15.  The sale of additional market maker trading licenses during the year shall be at a premium to the auction price, pro rated for the amount of time remaining for the year, in order to, among other things, ensure that the supply of market maker trading licenses is adequate to meet demand for market maker trading licenses should conditions change after an auction, and to accommodate new businesses that commence operations after the beginning of the year. The premium will help defray out-of-cycle administrative costs and encourage participation in the annual auction, thereby promoting the optimal price and quantity discovery in the auction. In accordance with proposed ISE Rule 2210(f)(7), market maker trading licenses that are sold at any time except during the fourth quarter of a calendar year shall expire either in December of the 3rd year if the auction is conducted prior to June 30th of the current year, or in December of the 4th year if the auction is conducted after June 30th of the current year. For example, a FXPMM trading license that goes into effect on June 1, 2007 will expire on December 31, 2009, for a total license period of 2 years and 7 months. A FXPMM trading license that goes into effect on August 1, 2007 will expire on December 31, 2010, for a total license period of 3 years and 5 months.

Back to Citation

16.  Similar to PHLX Rule 722, Commentary .16, the Exchange will calculate the margin requirement for customers that assume short FCO positions by adding a percentage of the current market value of the underlying foreign currency contract to the option premium price less an adjustment for the out-of-the-money amount of the option contract. On a quarterly calendar basis, ISE will review five-day price changes over the preceding three-year period for each underlying currency and set the add-on percentage at a level which would have covered those price changes at least 97.5% of the time (the “confidence level”). If the results of subsequent reviews show that the current margin level provides a confidence level below 97%, ISE will increase the margin requirement for that individual currency up to a 98% confidence level. If the confidence level is between 97% and 97.5%, the margin level will remain the same but will be subject to monthly follow-up reviews until the confidence level exceeds 97.5% for two consecutive months. If during the course of the monthly follow-up reviews, the confidence level drops below 97%, the margin level will be increased to a 98% level and if it exceeds 97.5% for two consecutive months, the currency will be taken off monthly reviews and will be put back on the quarterly review cycle. If the currency exceeds 98.5%, the margin level will be reduced to a 98% confidence level during the most recent 3 year period. Finally, in order to account for large price movements outside the established margin level, if the quarterly review shows that the currency had a price movement, either positive or negative, greater than two times the margin level during the most recent 3 year period, the margin requirement will be set at a level to meet a 99% confidence level (“Extreme Outlier Test”). The Exchange will inform Members and the public of the margin levels for each currency option immediately following the quarterly reviews described in Rule 1202(d).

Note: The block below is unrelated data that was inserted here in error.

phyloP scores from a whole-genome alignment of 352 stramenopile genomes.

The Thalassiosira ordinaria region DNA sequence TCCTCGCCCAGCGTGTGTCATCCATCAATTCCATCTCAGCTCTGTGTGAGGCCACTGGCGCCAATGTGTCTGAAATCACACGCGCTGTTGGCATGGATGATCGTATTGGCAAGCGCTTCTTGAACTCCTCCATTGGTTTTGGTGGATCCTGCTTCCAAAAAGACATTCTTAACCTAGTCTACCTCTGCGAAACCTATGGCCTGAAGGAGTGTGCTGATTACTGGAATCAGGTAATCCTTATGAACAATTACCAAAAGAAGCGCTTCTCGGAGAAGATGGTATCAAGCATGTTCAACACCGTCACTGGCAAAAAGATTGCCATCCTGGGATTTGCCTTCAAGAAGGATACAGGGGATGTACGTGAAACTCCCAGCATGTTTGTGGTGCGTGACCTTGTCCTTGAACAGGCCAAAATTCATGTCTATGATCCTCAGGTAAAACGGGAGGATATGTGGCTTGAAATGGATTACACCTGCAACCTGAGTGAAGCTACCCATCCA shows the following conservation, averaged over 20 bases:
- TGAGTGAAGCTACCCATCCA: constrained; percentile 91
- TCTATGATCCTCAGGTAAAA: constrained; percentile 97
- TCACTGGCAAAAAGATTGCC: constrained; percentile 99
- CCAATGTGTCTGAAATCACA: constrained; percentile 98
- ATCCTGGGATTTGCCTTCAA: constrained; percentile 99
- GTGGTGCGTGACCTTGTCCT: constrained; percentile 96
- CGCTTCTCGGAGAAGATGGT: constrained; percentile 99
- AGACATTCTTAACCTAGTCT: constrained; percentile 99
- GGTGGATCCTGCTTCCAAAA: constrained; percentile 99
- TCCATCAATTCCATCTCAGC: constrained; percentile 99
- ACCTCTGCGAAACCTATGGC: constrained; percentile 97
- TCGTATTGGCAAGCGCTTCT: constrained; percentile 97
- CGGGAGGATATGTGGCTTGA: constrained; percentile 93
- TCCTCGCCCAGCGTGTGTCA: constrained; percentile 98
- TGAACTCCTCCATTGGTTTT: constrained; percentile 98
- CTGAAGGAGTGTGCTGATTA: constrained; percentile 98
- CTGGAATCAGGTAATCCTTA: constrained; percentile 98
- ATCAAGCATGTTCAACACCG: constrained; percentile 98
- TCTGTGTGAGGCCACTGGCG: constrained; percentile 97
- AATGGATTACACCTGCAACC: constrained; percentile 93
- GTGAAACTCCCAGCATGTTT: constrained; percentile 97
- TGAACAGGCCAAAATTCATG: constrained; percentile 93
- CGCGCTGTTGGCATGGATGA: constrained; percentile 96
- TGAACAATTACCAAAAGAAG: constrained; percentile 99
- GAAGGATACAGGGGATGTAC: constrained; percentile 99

Back to Citation

17.  Pursuant to ISE Rule 602, Representatives of a Member may solicit or accept customer orders for FCOs.

Back to Citation

18.  The OCC, together with the Exchange, has prepared an amendment to the Options Disclosure Document (“ODD”), which ISE expects OCC to shortly submit to the Commission for approval. The amended ODD will include characteristics of the Exchange's FCOs and trading examples.

Back to Citation

19.  CME is an affiliate member of ISG.

Back to Citation

20.  See Letter from Michael Simon, General Counsel, ISE, to John Roeser, Assistant Director, Commission, dated February 23, 2007.

Back to Citation

[FR Doc. E7-3558 Filed 2-28-07; 8:45 am]

BILLING CODE 8010-01-P